Defending Against Unknown ThreatsStaying steps ahead of cybersecurity threats in a hyper-connected, adaptive environment By: Jon R. Ramsey
Navigating the dos and don'ts of information security can be daunting for business leaders who are tasked with staying secure without constraining the ability to innovate and grow. It is a challenge compounded by an evolving threat landscape and mounting pressure to prevent breaches. When it comes to security, what can often be most tenuous for organizations – and most challenging for security leaders – is not knowing what we don't know in a world where cyber criminals have capabilities like never before.
Defending Against Unknown Threats: The Pre-Knowledge Problem
The way we defend today is by enriching our tools with threat intelligence – understanding what tools malicious hackers are using and analyzing indicators for the presence of a threat; we use this intelligence to create signatures to detect threat activity and inform incident response. While it can be a very cost effective way of dealing with threats, it requires knowledge of the indicators, and it has a very short half-life of effectiveness. Threat actors purposefully adapt manually and automatically, causing known indicators to become irrelevant. The real challenge lies in having advanced knowledge of the threat to identify indicators. Ask any security researcher how many threat actors there are and you're unlikely to get even a ballpark figure. We don't know; and if we can't count the bad guys, how can we come close to understanding what they are doing when we can't see indicators of compromise?
Diversifying your security tactics is one place to start. Make sure you have strategies in place to protect your network and endpoints and that you are providing your employees with ongoing awareness training programs.
Ultimately, if we want to defend against the unknown threat actors and zero-day tactics, we have to shine a light on them and make them known. It's a complex problem that requires the right people and technology. Hire the best researchers. Give them environments to work on. Give them tools and procedures. Build processes and let them loose finding the adversaries. Here, we have also invested in technology that uses sophisticated algorithms, such as the discovery discipline of data sciences, to find malicious things we didn't know about before. So our people and systems are learning from each other.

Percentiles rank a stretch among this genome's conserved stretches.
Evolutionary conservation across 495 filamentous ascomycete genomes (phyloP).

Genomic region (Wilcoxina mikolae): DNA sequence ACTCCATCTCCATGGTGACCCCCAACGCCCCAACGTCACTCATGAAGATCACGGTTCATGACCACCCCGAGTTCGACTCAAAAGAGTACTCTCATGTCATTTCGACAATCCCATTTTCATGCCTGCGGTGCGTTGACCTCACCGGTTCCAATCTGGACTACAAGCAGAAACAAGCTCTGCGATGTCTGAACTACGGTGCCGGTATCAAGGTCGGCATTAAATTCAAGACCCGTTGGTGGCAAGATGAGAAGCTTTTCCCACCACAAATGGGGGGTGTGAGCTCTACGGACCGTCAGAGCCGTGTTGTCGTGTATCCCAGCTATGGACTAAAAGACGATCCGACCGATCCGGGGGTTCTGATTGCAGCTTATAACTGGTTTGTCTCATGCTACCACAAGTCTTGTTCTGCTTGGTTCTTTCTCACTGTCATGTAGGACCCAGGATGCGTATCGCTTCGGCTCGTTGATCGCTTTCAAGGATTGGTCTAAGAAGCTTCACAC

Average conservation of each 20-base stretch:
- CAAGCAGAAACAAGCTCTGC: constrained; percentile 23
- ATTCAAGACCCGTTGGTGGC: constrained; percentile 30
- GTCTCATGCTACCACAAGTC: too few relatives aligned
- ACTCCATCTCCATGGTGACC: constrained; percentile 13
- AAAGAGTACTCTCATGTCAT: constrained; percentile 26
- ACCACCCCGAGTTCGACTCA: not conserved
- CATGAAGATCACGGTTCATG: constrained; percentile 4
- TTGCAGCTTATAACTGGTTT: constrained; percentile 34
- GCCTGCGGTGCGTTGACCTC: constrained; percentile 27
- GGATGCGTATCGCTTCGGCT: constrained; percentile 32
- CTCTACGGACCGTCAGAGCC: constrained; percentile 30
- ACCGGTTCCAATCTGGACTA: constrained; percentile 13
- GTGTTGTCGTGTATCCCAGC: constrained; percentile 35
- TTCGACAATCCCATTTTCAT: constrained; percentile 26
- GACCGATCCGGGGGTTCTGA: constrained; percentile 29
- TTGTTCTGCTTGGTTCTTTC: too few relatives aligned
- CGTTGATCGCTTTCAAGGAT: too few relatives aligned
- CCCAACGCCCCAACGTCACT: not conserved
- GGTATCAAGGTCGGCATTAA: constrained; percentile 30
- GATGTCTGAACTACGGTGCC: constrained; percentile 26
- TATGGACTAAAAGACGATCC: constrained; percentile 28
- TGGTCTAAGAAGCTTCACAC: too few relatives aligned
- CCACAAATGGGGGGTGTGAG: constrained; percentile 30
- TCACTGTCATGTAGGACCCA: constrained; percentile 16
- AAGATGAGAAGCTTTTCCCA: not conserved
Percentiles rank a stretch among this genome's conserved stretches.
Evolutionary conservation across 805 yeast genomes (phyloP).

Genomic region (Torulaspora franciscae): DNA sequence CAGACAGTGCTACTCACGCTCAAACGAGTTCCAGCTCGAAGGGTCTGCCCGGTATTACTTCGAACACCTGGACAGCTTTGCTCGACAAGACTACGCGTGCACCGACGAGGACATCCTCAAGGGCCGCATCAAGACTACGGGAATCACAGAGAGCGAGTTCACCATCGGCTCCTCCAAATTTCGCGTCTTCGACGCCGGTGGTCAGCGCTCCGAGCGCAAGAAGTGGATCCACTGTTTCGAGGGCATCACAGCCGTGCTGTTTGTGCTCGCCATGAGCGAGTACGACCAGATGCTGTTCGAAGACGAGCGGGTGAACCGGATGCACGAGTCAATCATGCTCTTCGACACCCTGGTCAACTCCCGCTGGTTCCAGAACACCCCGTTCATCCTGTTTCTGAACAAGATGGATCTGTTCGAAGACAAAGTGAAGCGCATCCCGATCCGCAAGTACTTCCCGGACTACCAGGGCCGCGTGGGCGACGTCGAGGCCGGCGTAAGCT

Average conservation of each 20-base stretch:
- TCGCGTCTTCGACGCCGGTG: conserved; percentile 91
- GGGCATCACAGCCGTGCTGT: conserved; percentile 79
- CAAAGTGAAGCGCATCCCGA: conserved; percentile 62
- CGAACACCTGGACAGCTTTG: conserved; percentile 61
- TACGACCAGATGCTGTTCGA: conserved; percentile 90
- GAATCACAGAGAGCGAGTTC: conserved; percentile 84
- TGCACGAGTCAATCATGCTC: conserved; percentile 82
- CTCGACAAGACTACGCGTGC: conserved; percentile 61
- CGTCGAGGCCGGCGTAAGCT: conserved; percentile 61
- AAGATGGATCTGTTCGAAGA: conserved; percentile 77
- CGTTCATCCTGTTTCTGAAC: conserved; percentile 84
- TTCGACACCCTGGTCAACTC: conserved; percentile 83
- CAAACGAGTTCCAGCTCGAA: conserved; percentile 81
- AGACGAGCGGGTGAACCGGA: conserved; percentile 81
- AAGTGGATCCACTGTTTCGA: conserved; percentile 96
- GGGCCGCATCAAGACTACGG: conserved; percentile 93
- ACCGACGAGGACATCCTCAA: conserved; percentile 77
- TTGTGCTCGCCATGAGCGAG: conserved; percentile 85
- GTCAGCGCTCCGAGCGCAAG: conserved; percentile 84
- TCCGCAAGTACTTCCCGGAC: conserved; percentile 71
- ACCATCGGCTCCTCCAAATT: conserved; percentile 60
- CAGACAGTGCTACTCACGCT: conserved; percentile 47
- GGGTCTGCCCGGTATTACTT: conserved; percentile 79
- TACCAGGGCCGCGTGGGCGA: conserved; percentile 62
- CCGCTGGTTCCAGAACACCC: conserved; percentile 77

A New World: Interconnectivity Between the Virtual and Physical
What further complicates today's threat landscape is that adversaries can now physically manipulate the environment. Smart devices – the “Internet of Things” – might seem innocuous, but hackers can more easily manipulate the physical world through cyber means.
It's not all doom and gloom, however. The good news is that this level of interconnectivity is so new, there's not a lot of legacy we have to retrofit. Many companies are entering the space and hopefully addressing vulnerability management from the onset. And users who enjoy the conveniences smart devices provide should make sure their technology providers are taking precautions to prevent things outside the network from connecting to things inside it.
Security is a Risk Balance
There's no denying that we all face serious cyber-threats and that these threats are evolving. When it comes to defending against breaches, we often advise taking a “when, not if” approach to planning. But in an ever-changing landscape, there's no one-size-fits-all solution to eliminate all risk. Bad guys are creative and will always try to find a way in. Organizations must assess their risk factors to ensure a solid security framework, and individuals must adopt connected conveniences cautiously. As for the unknowns, they will continue to keep me and my colleagues working with the right mix of people and technology, focused on what's ahead.